Hope there will be many more applications like this in the future. You can share your ideas in https://wintermute.app/ideas. Imho many services are missing, like a privacy first social network.
I love open source and maintain several open source projects. By making TimeTagger open source, I was hoping to find a niche of "tech" users. And if it fails, at least the code can be useful to someone else.
I hope I'm in a salaried, non time tracking role for the foreseeable future, but if not I'll look into TimeTagger.
>Do you see model like Ghost could be a strategy to grow Open Source SaaS products?
Definitely, I think Ghost is a very good and successful example of Open Source SaaS.
I have chemobrain (and other stuff, TMI). So my mind wanders. I need nudges to get back on track. Like a reverse pomodomo. I used to have a remarkable internal clock (always know time of day, track elapsed time, without looking at watch). Well, no more.
Example 1: An inactivity timer. Like the builtin reminder to standup and stretch. Once or twice a day, I just have to sit down. I'll pop some pain pills then veg until they kick in (30-45 min). I never remember to set a timer, alarm. I want my phone to notice I've been vegging for an hour and remind me to start moving.
Example 2: Time to stop. I'll start doing a mindless task, usually physical. Like weeding or picking up litter. It's super gratifying. But then I'll overdo it. I want my phone to notice I've been stuck on the same task for too long.
Meanwhile, FWIW, started monkeying with Siri Shortcuts. Now have voice transcription logger thingie, intending to keep a better daily journal. Now trying to figure out how to lash up Streaks.app reminders with Health.app's blood pressure data. (I know, I should just upgrade to a bluetooth enabled cuff. But I'm stubborn.)
I mention Shortcuts because I'm hoping it proves useful for the quantified self stuff.
I built a 'Butt Pomodoro - A butt triggered pomodoro timer' to solve this problem, it gets triggered when I sit and reminds me to move after a scheduled interval, reminds me to get back after an interval and also reminds me take a long break after consecutive sessions.
It's very easy to build, just by changing the schedules it can do what you ask for.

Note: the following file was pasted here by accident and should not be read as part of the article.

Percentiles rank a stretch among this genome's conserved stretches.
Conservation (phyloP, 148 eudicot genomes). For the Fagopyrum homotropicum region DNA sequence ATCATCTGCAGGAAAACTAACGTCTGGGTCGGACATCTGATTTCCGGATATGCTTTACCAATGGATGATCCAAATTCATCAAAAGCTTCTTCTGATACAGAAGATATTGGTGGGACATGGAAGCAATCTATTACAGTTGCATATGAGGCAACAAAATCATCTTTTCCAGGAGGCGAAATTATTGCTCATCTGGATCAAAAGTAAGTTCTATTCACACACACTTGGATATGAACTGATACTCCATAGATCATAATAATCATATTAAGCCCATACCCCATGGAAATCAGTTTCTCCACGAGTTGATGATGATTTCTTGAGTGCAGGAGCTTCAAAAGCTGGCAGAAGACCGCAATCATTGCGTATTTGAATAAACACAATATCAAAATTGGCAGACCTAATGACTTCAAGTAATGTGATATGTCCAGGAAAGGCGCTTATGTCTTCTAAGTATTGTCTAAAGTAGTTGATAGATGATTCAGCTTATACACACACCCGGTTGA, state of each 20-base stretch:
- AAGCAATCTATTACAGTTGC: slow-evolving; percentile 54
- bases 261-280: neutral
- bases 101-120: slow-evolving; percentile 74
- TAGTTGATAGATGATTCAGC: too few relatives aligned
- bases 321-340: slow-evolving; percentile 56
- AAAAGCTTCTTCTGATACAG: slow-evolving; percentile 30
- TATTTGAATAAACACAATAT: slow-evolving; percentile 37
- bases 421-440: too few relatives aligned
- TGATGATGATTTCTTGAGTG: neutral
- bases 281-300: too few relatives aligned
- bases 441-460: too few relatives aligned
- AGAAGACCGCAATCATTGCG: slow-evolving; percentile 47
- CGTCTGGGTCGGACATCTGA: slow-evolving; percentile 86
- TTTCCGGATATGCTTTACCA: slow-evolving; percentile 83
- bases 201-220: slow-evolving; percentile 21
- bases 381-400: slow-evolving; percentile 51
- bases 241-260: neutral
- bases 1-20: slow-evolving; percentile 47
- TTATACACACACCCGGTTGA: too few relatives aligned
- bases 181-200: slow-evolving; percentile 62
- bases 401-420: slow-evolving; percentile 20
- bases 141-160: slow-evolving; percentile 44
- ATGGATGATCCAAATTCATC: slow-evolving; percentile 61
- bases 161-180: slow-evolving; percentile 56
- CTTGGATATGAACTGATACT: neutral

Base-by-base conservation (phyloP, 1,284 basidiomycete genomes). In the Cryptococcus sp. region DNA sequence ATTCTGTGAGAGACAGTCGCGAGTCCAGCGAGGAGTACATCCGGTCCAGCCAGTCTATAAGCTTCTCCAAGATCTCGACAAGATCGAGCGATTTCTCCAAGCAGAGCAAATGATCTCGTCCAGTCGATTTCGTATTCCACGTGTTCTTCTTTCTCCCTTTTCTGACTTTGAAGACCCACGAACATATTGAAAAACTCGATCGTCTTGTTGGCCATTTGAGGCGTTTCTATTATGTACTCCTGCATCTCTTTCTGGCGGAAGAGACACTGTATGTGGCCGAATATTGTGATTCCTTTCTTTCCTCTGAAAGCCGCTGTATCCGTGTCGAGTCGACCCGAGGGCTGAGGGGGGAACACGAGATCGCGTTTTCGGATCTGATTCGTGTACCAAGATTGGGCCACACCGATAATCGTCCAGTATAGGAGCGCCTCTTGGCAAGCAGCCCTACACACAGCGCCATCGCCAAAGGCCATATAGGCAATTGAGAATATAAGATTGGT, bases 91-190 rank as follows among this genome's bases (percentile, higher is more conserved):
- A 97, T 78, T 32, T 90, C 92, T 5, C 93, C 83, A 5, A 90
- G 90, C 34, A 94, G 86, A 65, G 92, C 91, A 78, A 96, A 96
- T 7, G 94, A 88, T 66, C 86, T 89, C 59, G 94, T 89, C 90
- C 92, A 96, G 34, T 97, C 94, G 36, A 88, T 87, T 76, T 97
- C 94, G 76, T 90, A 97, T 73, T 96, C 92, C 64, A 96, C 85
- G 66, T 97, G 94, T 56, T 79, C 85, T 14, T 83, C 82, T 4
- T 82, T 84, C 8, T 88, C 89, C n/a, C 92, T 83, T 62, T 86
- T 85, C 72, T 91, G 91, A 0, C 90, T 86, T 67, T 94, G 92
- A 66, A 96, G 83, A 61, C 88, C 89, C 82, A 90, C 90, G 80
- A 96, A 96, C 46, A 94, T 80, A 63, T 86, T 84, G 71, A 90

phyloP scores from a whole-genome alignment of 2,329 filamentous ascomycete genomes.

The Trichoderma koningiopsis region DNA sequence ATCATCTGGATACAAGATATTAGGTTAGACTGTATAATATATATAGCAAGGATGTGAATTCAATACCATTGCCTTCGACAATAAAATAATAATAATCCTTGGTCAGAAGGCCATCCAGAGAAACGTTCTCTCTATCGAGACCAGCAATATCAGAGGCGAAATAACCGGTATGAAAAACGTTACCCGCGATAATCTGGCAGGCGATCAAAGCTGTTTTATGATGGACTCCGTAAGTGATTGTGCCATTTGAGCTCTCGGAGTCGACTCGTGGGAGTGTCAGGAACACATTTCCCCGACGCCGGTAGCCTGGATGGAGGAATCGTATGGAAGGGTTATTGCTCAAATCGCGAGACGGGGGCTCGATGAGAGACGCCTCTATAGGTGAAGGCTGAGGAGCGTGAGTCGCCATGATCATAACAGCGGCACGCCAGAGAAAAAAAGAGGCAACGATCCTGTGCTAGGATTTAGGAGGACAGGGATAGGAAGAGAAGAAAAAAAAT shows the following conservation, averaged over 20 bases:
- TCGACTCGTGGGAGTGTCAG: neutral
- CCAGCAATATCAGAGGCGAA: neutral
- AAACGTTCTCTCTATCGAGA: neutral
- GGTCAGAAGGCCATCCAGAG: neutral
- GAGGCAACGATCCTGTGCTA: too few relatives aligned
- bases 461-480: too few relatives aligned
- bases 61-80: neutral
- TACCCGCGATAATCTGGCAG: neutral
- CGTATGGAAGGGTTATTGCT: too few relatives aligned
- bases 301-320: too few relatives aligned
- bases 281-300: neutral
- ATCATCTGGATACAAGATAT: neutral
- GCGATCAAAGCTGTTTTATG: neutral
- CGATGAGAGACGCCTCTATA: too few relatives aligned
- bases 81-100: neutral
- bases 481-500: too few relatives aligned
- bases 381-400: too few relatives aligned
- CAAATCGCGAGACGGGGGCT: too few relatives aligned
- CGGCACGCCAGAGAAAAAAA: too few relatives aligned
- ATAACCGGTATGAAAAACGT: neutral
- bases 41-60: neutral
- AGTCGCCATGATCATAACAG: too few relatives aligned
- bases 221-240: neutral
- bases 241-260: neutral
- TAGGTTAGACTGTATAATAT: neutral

That periodic nudge to actually think about what you're doing and whether it's what you want to be doing could be what you need to keep yourself on track.
For your time to stop alert, the only thing I've found that helps is throwing everything on my outlook calendar - it gives alerts 15 minutes in advance of the appointment and that's enough to make me realize that some task is coming up and I need to prepare for it.
I don't think I've seen an app per se that does exactly what you want
After playing with the demo, there is one thing that really jumps out to me I don't quite understand. It's looks like time get grouped into these little 'blocks' on the bar on the left. It's not immediately clear what forms a block though. Also, I don't quite understand the use case for being able to drag the blocks around? If you drag one, the start and stop times change for every task in the block? Weird.
This seems very fragile. What if I accidentally drag a block out of place, and don't remember the exact start time? Then I have effectively 'broken' my time logs for a whole block of work. To me it would make sense to have the blocks locked by default, and allow unlocking in the case you need to move a whole group. But I can't imagine ever needing to do this very often.
I will say, I really like the concept of the continuous scrolling main time bar on the left. Anyway, trying to offer constructive criticism, not trying to bash this project. Looks like the project is still young, and you've got a great start here! Keep it up!